Divers Recover Recorders from Laos ATR Wreckage

 - December 1, 2013, 1:40 AM

After an exhaustive two-week search, local salvage divers recovered the flight-data and cockpit voice recorders from the Lao Airlines ATR 72-600 that crashed into the Mekong River in Laos on October 16. Divers initially lost the signal of the recorders on October 27 after the sonar and acoustical locating equipment provided by France’s Bureau d’Enquêtes et d’Analyses (BEA) ceased working due to excess usage in the turbid waters of the Mekong. Two members from the Air Accident Investigation Bureau of Singapore (AAIB) replaced the equipment the following day.

On October 29 divers salvaged a fractured section of the starboard wing. The following day they located the empennage, despite concerns that the tail section and the recorders were becoming increasingly buried in the Mekong River bed. The 30-foot section broke apart from the aircraft and had become weighed down by rocks and sand.

Crews made several attempts to raise the empennage over the course of two days. However, the tail section repeatedly slipped from its tether. After BEA officials showed divers how to locate the position of the flight-data recorder, they managed to retrieve the device by hand on October 31.

A day later the divers and salvage crew raised the empennage and extracted the cockpit voice recorder from the wreckage. They also recovered the airplane’s horizontal stabilizer. Government officials took possession of the recorders and planned to send them to one of four countries for analysis. As of November 10 divers continued to salvage other parts of the aircraft from the Mekong.

The regional turboprop, en route from the Laotian capital Vientiane to the southern city of Pakse, crashed in rainy weather while on approach to Pakse International Airport, killing all 44 passengers and five crewmembers. Lao Airlines manager of flight standards and safety Phonesuthat Thammachalurne and Laotian director of civil aviation Yakua Lopangkoa confirmed that air traffic controllers were monitoring the ATR’s approach when they observed that the aircraft’s altitude had dropped too low as it approached the airport. The crew also failed to activate the pilot-controlled airport lighting to high intensity. Reports indicated broken clouds prevailed at 1,000 feet agl. ATC instructed the pilot to perform a go-around. Seconds later, controllers lost communications with the aircraft.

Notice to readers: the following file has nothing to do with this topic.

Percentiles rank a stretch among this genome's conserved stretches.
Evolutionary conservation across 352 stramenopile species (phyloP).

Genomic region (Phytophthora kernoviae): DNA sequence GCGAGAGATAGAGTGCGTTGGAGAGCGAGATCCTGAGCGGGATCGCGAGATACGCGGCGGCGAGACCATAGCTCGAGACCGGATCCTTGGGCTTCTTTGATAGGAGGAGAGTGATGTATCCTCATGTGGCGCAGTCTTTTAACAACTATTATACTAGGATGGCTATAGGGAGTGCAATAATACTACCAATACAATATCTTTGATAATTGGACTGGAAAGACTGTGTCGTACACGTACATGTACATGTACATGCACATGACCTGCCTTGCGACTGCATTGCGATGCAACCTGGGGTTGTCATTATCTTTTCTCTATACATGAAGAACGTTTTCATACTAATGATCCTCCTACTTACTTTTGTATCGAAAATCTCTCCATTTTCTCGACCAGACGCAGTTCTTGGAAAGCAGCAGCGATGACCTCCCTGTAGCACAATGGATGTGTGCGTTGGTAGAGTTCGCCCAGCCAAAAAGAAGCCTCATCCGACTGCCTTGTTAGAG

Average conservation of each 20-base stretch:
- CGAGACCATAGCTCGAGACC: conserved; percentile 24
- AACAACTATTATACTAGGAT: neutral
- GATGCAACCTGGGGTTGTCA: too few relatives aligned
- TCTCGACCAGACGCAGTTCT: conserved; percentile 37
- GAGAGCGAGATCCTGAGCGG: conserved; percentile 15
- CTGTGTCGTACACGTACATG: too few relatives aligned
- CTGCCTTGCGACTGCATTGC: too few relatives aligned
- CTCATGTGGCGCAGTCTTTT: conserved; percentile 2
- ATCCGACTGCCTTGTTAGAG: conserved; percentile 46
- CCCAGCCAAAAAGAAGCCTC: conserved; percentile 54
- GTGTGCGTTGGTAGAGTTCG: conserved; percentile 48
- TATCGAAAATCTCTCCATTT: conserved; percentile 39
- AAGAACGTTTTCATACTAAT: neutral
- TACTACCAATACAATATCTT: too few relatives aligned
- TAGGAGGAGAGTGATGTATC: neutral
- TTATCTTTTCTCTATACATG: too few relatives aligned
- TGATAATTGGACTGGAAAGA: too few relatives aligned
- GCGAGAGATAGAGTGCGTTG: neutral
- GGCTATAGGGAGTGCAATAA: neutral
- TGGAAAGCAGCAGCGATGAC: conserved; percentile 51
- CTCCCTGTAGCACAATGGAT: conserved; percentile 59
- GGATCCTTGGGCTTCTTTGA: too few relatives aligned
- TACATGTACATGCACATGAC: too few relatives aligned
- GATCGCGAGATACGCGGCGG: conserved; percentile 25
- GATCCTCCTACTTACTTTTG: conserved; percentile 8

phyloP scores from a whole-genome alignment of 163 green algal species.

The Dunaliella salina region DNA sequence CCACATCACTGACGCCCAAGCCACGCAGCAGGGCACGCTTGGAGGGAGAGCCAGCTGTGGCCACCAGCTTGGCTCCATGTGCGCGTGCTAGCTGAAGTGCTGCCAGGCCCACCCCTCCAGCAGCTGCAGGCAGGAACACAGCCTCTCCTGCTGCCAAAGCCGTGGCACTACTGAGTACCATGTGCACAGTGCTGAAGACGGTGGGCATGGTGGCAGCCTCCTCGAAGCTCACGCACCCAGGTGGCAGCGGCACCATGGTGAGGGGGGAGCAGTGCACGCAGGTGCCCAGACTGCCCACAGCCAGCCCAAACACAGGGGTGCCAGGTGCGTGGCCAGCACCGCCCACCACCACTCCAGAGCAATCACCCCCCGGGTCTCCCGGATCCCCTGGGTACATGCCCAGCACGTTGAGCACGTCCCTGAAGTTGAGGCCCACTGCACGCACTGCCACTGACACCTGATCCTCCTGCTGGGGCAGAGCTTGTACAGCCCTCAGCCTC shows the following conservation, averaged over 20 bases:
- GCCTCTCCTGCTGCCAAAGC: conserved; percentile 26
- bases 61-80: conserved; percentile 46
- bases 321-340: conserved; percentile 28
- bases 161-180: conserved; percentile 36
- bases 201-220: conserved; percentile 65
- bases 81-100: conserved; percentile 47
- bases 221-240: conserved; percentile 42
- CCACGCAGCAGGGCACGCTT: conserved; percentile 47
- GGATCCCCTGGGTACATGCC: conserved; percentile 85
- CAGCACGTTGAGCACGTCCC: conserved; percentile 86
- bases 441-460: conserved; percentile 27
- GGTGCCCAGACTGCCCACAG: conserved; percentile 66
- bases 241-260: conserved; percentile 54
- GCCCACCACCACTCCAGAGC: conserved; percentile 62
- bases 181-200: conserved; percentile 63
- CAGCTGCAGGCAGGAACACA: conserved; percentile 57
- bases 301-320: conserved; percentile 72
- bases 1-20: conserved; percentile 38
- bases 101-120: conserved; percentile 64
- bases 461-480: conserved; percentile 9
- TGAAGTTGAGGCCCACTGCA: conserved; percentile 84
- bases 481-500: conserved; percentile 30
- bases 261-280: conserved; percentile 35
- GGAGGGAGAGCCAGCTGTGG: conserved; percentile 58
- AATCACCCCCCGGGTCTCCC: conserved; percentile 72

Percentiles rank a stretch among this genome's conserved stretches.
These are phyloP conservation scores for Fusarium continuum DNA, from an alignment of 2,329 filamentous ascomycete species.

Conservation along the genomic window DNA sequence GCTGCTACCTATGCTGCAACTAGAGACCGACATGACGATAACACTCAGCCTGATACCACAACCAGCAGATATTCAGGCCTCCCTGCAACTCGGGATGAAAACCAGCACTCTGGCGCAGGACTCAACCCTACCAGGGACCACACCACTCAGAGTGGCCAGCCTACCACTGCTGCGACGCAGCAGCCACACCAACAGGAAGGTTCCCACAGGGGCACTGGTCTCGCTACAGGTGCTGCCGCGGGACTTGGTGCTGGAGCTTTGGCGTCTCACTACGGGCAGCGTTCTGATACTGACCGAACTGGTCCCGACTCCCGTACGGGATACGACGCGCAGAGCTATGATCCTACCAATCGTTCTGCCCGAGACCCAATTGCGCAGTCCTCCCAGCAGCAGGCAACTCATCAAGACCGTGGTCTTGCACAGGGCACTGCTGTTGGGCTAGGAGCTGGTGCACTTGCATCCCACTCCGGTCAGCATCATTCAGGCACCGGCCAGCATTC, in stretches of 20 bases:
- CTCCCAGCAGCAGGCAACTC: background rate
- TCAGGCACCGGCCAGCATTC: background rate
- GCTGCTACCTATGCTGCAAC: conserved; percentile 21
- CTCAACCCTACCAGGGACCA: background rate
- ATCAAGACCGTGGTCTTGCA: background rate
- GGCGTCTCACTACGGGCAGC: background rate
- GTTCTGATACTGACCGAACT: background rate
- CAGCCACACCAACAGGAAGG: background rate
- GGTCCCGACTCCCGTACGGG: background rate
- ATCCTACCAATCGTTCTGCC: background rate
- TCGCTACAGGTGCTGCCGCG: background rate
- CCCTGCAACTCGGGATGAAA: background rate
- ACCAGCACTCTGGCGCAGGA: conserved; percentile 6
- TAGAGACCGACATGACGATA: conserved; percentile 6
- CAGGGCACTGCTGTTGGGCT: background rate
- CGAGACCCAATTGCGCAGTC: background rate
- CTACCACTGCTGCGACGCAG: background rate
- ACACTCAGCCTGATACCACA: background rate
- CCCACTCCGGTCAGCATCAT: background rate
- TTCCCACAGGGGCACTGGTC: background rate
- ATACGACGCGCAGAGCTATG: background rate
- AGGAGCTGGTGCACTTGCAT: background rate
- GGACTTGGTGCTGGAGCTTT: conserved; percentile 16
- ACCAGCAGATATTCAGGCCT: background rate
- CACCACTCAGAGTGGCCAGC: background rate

The turboprop crashed less than 2,000 feet from the riverbank of the island Don Phaling. Several government officials suggested that the aircraft’s landing gear touched down on the edge of Don Phaling before it crashed into the Mekong. Investigators found three shallow indentations in a naturally cleared area on the bank, some 25 feet above the river. Debris from the aircraft, including small pieces of the airframe, was scattered throughout the area.

The pilot, a 58-year-old Cambodian national with 30 years of flight experience, had flown for the carrier for four years.

The October 16 crash marked the third fatal accident for Lao Airlines since it started operations in 1976 under the name Lao Aviation. In 1993, all 18 occupants died when a Harbin Yunshuji Y-12-11 struck trees in heavy fog, crashed and immediately caught fire. In 2000 a second Harbin Yunshuji Y-12-11 crashed in the mountains while on approach, killing eight passengers.

Among five other reported incidents, a Cessna Grand Caravan made a successful emergency landing in a rice field following engine failure in 2009, said Lopangkoa. He also reported that in April of this year a de Havilland Canada Twin Otter 300 took off with a known landing-gear problem and crashed 650 feet from the end of the runway.

Lao Airlines has operated a fleet of ATR 72s for the last 10 years. The carrier also operates Airbus A320s and Chinese-made MA-60s for regularly scheduled short-haul domestic flights and routes to China, Thailand, Cambodia, Korea and Vietnam. o